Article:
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Will the Government Join the War on Sugar - and Choice?
(Photo: Shutterstock/AnneMS)

Will the Government Join the War on Sugar - and Choice?

Will new FDA labels on sugar dictate your future food choices?

The Obama administration’s hunger for big government may be insatiable, because now it hopes to limit our own appetite.

Having taken control of health care, it is setting the stage for another intrusive step into our lives that will further limit our freedoms – this time in what we eat.

The Food and Drug Administration’s recently released health and fitness regulations call for all food labels to prominently display any use of added sugars. Though it might seem innocuous, or even helpful, such an explicit step will egg on state and local governments looking to curb food and beverage consumption through the tax code.

Illinois and California have already proposed putting their citizens on the IRS diet, proposing taxes on sodas and other soft drinks. This follows similar attempts in recent years from states including New York and Washington, and cities including Richmond, Cali. and Telluride, Colo. Such proposals have been consistently voted down over the past few years (even by very liberal cities) – but self-anointed bureaucratic protectors of human health rarely respond to democracy.

(AP Photo/Jacquelyn Martin) (AP Photo/Jacquelyn Martin)

Plugging leaky state finances is just an added benefit for these government bullies. Illinois’ recent proposal expects to rake in more than $600 million a year to fund its already bloated public sector. State Data Lab ranks Illinois as a Sinkhole State, one of the five worst states in its per-taxpayer burden for the last four years. If anyone should go on a diet, it should be the Illinois government.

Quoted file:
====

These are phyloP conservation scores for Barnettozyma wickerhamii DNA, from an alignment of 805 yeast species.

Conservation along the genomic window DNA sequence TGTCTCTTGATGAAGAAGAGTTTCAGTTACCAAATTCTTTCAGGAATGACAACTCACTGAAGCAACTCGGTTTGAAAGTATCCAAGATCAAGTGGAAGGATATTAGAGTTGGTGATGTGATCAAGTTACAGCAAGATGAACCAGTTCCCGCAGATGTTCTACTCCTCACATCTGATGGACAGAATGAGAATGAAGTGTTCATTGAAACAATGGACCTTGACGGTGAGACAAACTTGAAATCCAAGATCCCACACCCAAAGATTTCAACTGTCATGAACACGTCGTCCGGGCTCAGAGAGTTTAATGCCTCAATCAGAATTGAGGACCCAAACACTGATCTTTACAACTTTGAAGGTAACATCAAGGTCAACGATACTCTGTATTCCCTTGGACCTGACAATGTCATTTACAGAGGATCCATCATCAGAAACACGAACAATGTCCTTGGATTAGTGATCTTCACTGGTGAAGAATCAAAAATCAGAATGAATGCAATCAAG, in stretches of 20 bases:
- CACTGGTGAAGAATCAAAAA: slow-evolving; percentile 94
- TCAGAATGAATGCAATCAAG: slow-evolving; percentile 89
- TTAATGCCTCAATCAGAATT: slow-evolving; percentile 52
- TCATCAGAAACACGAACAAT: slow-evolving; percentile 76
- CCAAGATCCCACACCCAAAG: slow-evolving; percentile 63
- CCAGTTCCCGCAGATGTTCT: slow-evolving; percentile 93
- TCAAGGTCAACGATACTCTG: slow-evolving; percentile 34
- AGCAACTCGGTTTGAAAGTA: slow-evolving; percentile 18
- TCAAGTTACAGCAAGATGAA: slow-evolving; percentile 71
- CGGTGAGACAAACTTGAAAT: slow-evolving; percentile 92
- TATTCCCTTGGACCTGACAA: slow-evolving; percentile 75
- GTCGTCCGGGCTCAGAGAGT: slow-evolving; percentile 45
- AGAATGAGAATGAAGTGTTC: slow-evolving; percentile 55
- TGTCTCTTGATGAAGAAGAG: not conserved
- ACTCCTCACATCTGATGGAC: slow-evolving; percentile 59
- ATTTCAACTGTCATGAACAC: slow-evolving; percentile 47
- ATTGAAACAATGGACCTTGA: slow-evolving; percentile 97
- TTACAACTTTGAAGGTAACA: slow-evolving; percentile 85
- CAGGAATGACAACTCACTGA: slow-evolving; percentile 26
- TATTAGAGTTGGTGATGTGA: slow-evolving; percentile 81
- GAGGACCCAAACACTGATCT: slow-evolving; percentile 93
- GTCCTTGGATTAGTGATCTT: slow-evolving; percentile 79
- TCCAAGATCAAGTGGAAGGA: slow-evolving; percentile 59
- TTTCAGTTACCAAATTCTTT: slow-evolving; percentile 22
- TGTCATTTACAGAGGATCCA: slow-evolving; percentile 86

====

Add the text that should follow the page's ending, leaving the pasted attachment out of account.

If we actually look at the facts and what experts say, rather than self-interested bureaucrats, we’d see that a soda tax is not only intrusive but also ineffective. Only 7 percent of calories consumed by Americans comes from soft drinks, according to the National Cancer Institute, compared to 11 percent from sweets and desserts.

Will the food police be coming after our pecan pie and ice cream next? (Sadly, the answer is probably “yes.”)

[sharequote align="center"]Will the food police be coming after our pecan pie and ice cream next? [/sharequote]

Further, research out of Cornell shows that a soda tax simply results in substitution to other forms of consumption, like alcohol. Researchers found that beer consumption increased to 172.4 ounces per month when a 10 percent tax was applied to soda, increasing caloric intake by 1,930 calories in the same time frame. Oops.

Research also shows that soda taxes have a disproportionately negative impact on the poor, who have fewer resources to fund the government’s expensive cravings and enjoy beverages as an affordable pleasure. But government bullies have never been assuaged by the plight of the little guy – certainly not the Obama administration.

The Illinois bill (and most propositions like it) calls for a one-cent per ounce tax on sugary drinks meaning that a standard 12 pack of sodas would be slapped for an extra $1.44. This is on top of the 6.25 percent sales tax soda already incurs in Illinois - compared to the 1 percent tax for “qualifying food and drugs.”

(Photo: Shutterstock/AnneMS) (Photo: Shutterstock/AnneMS)

And in Chicago, a further 3 percent tax is issued for soda sold at retail. This means that sugary drinks could soon be taxed three times, cumulatively at a rate over 20 percent. If that’s enough to drive you to drink, you’ll be happy to know that that’s almost $1 per gallon higher than the state’s beer tax.

Get ready for many more instances of such government overreach in the form of soda taxes with Obama’s new labeling requirements that beg state and local government bullies to go after sugar and our consumer freedom. President Obama has called soda taxes “an idea that we should be exploring.”

But beyond taxes designed to “nudge” Americans away from making choices, there are even more draconian ideas being thrown about, from a California proposal to slap a warning label on soft drinks to one researcher’s call to control sugar like we do alcohol.

Will Coggin is a senior research analyst at the Center for Consumer Freedom, which operates HumaneWatch.org

TheBlaze contributor channel supports an open discourse on a range of views. The opinions expressed in this channel are solely those of each individual author.

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